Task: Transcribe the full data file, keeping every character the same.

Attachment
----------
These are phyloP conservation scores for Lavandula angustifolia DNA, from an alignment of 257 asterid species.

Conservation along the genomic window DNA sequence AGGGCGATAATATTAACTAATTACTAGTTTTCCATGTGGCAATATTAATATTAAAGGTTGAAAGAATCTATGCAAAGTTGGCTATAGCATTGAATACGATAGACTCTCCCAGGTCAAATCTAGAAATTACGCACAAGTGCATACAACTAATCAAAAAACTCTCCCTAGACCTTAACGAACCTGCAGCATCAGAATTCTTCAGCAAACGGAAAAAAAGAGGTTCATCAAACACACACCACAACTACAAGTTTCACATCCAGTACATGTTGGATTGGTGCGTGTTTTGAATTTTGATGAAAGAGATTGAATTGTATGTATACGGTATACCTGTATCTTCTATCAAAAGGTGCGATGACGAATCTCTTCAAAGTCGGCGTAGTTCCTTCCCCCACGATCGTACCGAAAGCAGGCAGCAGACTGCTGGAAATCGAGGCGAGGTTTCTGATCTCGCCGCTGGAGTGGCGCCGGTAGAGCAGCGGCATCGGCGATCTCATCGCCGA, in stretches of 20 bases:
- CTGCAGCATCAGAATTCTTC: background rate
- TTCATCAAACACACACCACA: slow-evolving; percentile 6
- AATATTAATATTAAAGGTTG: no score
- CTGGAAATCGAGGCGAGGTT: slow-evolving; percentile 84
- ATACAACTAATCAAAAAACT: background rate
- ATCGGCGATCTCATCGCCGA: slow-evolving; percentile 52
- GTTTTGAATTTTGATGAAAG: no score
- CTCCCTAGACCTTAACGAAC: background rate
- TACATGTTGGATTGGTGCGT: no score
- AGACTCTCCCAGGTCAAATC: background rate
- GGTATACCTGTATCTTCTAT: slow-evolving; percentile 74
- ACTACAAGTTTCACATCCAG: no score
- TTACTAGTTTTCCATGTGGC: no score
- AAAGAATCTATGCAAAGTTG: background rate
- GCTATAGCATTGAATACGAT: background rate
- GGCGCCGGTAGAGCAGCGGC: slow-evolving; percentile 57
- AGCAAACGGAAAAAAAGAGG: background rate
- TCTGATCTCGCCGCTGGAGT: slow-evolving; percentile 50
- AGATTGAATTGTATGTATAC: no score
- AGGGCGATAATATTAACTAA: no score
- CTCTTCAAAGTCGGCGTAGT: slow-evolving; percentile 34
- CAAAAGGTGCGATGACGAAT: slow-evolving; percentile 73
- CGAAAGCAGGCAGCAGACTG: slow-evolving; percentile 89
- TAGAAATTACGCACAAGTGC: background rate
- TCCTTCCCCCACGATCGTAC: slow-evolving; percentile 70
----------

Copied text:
These are phyloP conservation scores for Lavandula angustifolia DNA, from an alignment of 257 asterid species.

Conservation along the genomic window DNA sequence AGGGCGATAATATTAACTAATTACTAGTTTTCCATGTGGCAATATTAATATTAAAGGTTGAAAGAATCTATGCAAAGTTGGCTATAGCATTGAATACGATAGACTCTCCCAGGTCAAATCTAGAAATTACGCACAAGTGCATACAACTAATCAAAAAACTCTCCCTAGACCTTAACGAACCTGCAGCATCAGAATTCTTCAGCAAACGGAAAAAAAGAGGTTCATCAAACACACACCACAACTACAAGTTTCACATCCAGTACATGTTGGATTGGTGCGTGTTTTGAATTTTGATGAAAGAGATTGAATTGTATGTATACGGTATACCTGTATCTTCTATCAAAAGGTGCGATGACGAATCTCTTCAAAGTCGGCGTAGTTCCTTCCCCCACGATCGTACCGAAAGCAGGCAGCAGACTGCTGGAAATCGAGGCGAGGTTTCTGATCTCGCCGCTGGAGTGGCGCCGGTAGAGCAGCGGCATCGGCGATCTCATCGCCGA, in stretches of 20 bases:
- CTGCAGCATCAGAATTCTTC: background rate
- TTCATCAAACACACACCACA: slow-evolving; percentile 6
- AATATTAATATTAAAGGTTG: no score
- CTGGAAATCGAGGCGAGGTT: slow-evolving; percentile 84
- ATACAACTAATCAAAAAACT: background rate
- ATCGGCGATCTCATCGCCGA: slow-evolving; percentile 52
- GTTTTGAATTTTGATGAAAG: no score
- CTCCCTAGACCTTAACGAAC: background rate
- TACATGTTGGATTGGTGCGT: no score
- AGACTCTCCCAGGTCAAATC: background rate
- GGTATACCTGTATCTTCTAT: slow-evolving; percentile 74
- ACTACAAGTTTCACATCCAG: no score
- TTACTAGTTTTCCATGTGGC: no score
- AAAGAATCTATGCAAAGTTG: background rate
- GCTATAGCATTGAATACGAT: background rate
- GGCGCCGGTAGAGCAGCGGC: slow-evolving; percentile 57
- AGCAAACGGAAAAAAAGAGG: background rate
- TCTGATCTCGCCGCTGGAGT: slow-evolving; percentile 50
- AGATTGAATTGTATGTATAC: no score
- AGGGCGATAATATTAACTAA: no score
- CTCTTCAAAGTCGGCGTAGT: slow-evolving; percentile 34
- CAAAAGGTGCGATGACGAAT: slow-evolving; percentile 73
- CGAAAGCAGGCAGCAGACTG: slow-evolving; percentile 89
- TAGAAATTACGCACAAGTGC: background rate
- TCCTTCCCCCACGATCGTAC: slow-evolving; percentile 70